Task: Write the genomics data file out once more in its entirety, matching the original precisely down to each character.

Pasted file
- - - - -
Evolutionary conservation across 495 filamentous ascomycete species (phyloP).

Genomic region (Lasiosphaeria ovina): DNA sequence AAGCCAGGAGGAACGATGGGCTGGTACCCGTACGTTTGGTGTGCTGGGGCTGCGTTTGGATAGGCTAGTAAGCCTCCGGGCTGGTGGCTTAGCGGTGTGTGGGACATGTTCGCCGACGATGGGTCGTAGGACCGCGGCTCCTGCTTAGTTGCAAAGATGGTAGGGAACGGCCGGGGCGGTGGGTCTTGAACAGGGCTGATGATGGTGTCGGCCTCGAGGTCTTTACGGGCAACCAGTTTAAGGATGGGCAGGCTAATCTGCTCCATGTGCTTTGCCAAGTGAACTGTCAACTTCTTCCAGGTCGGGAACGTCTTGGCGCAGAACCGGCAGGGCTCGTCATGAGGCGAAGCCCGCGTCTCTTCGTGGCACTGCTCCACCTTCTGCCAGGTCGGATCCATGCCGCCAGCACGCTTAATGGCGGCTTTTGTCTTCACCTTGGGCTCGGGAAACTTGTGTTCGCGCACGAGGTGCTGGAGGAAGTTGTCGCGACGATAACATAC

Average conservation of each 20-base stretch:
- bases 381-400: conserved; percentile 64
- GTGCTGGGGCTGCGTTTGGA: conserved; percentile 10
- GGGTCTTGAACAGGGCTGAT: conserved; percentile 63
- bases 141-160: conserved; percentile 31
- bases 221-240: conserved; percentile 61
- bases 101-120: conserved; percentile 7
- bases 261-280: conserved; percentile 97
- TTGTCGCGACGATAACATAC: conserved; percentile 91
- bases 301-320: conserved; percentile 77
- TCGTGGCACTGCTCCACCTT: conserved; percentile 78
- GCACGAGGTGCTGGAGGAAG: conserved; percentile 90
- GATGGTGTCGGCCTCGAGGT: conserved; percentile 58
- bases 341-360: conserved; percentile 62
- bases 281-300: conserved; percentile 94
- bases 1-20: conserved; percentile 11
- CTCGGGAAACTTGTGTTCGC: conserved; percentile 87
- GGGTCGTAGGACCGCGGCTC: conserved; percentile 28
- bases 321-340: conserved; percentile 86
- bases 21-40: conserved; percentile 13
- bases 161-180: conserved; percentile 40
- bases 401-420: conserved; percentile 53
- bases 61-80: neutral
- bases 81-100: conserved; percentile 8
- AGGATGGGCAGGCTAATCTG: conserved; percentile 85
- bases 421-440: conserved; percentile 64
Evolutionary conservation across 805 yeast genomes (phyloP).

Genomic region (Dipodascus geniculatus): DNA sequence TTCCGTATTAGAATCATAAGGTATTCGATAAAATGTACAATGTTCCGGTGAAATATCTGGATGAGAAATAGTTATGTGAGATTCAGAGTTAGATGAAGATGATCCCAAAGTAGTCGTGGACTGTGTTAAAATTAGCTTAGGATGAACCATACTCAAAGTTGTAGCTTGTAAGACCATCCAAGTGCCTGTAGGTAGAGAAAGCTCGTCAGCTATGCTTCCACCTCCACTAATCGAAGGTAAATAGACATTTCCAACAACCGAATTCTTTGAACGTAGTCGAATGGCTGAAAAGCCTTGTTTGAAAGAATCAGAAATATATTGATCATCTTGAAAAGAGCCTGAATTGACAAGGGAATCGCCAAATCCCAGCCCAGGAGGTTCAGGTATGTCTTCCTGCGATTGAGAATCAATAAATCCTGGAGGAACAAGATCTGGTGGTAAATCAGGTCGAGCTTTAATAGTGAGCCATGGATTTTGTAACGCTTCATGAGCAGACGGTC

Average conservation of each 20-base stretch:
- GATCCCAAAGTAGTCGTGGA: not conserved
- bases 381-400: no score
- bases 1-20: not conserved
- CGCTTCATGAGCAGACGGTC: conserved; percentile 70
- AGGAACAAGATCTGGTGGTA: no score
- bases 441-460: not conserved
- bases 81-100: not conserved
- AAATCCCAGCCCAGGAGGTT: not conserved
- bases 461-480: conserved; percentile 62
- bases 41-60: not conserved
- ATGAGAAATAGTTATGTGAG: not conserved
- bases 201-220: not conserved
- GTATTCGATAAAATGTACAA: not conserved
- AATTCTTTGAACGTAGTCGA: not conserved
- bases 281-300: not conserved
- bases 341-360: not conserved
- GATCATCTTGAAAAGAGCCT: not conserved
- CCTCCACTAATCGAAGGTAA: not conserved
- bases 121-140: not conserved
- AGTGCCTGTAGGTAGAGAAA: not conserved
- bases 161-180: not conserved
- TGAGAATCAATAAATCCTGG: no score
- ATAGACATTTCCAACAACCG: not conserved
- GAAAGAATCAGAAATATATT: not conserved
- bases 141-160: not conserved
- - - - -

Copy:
Evolutionary conservation across 495 filamentous ascomycete species (phyloP).

Genomic region (Lasiosphaeria ovina): DNA sequence AAGCCAGGAGGAACGATGGGCTGGTACCCGTACGTTTGGTGTGCTGGGGCTGCGTTTGGATAGGCTAGTAAGCCTCCGGGCTGGTGGCTTAGCGGTGTGTGGGACATGTTCGCCGACGATGGGTCGTAGGACCGCGGCTCCTGCTTAGTTGCAAAGATGGTAGGGAACGGCCGGGGCGGTGGGTCTTGAACAGGGCTGATGATGGTGTCGGCCTCGAGGTCTTTACGGGCAACCAGTTTAAGGATGGGCAGGCTAATCTGCTCCATGTGCTTTGCCAAGTGAACTGTCAACTTCTTCCAGGTCGGGAACGTCTTGGCGCAGAACCGGCAGGGCTCGTCATGAGGCGAAGCCCGCGTCTCTTCGTGGCACTGCTCCACCTTCTGCCAGGTCGGATCCATGCCGCCAGCACGCTTAATGGCGGCTTTTGTCTTCACCTTGGGCTCGGGAAACTTGTGTTCGCGCACGAGGTGCTGGAGGAAGTTGTCGCGACGATAACATAC

Average conservation of each 20-base stretch:
- bases 381-400: conserved; percentile 64
- GTGCTGGGGCTGCGTTTGGA: conserved; percentile 10
- GGGTCTTGAACAGGGCTGAT: conserved; percentile 63
- bases 141-160: conserved; percentile 31
- bases 221-240: conserved; percentile 61
- bases 101-120: conserved; percentile 7
- bases 261-280: conserved; percentile 97
- TTGTCGCGACGATAACATAC: conserved; percentile 91
- bases 301-320: conserved; percentile 77
- TCGTGGCACTGCTCCACCTT: conserved; percentile 78
- GCACGAGGTGCTGGAGGAAG: conserved; percentile 90
- GATGGTGTCGGCCTCGAGGT: conserved; percentile 58
- bases 341-360: conserved; percentile 62
- bases 281-300: conserved; percentile 94
- bases 1-20: conserved; percentile 11
- CTCGGGAAACTTGTGTTCGC: conserved; percentile 87
- GGGTCGTAGGACCGCGGCTC: conserved; percentile 28
- bases 321-340: conserved; percentile 86
- bases 21-40: conserved; percentile 13
- bases 161-180: conserved; percentile 40
- bases 401-420: conserved; percentile 53
- bases 61-80: neutral
- bases 81-100: conserved; percentile 8
- AGGATGGGCAGGCTAATCTG: conserved; percentile 85
- bases 421-440: conserved; percentile 64
Evolutionary conservation across 805 yeast genomes (phyloP).

Genomic region (Dipodascus geniculatus): DNA sequence TTCCGTATTAGAATCATAAGGTATTCGATAAAATGTACAATGTTCCGGTGAAATATCTGGATGAGAAATAGTTATGTGAGATTCAGAGTTAGATGAAGATGATCCCAAAGTAGTCGTGGACTGTGTTAAAATTAGCTTAGGATGAACCATACTCAAAGTTGTAGCTTGTAAGACCATCCAAGTGCCTGTAGGTAGAGAAAGCTCGTCAGCTATGCTTCCACCTCCACTAATCGAAGGTAAATAGACATTTCCAACAACCGAATTCTTTGAACGTAGTCGAATGGCTGAAAAGCCTTGTTTGAAAGAATCAGAAATATATTGATCATCTTGAAAAGAGCCTGAATTGACAAGGGAATCGCCAAATCCCAGCCCAGGAGGTTCAGGTATGTCTTCCTGCGATTGAGAATCAATAAATCCTGGAGGAACAAGATCTGGTGGTAAATCAGGTCGAGCTTTAATAGTGAGCCATGGATTTTGTAACGCTTCATGAGCAGACGGTC

Average conservation of each 20-base stretch:
- GATCCCAAAGTAGTCGTGGA: not conserved
- bases 381-400: no score
- bases 1-20: not conserved
- CGCTTCATGAGCAGACGGTC: conserved; percentile 70
- AGGAACAAGATCTGGTGGTA: no score
- bases 441-460: not conserved
- bases 81-100: not conserved
- AAATCCCAGCCCAGGAGGTT: not conserved
- bases 461-480: conserved; percentile 62
- bases 41-60: not conserved
- ATGAGAAATAGTTATGTGAG: not conserved
- bases 201-220: not conserved
- GTATTCGATAAAATGTACAA: not conserved
- AATTCTTTGAACGTAGTCGA: not conserved
- bases 281-300: not conserved
- bases 341-360: not conserved
- GATCATCTTGAAAAGAGCCT: not conserved
- CCTCCACTAATCGAAGGTAA: not conserved
- bases 121-140: not conserved
- AGTGCCTGTAGGTAGAGAAA: not conserved
- bases 161-180: not conserved
- TGAGAATCAATAAATCCTGG: no score
- ATAGACATTTCCAACAACCG: not conserved
- GAAAGAATCAGAAATATATT: not conserved
- bases 141-160: not conserved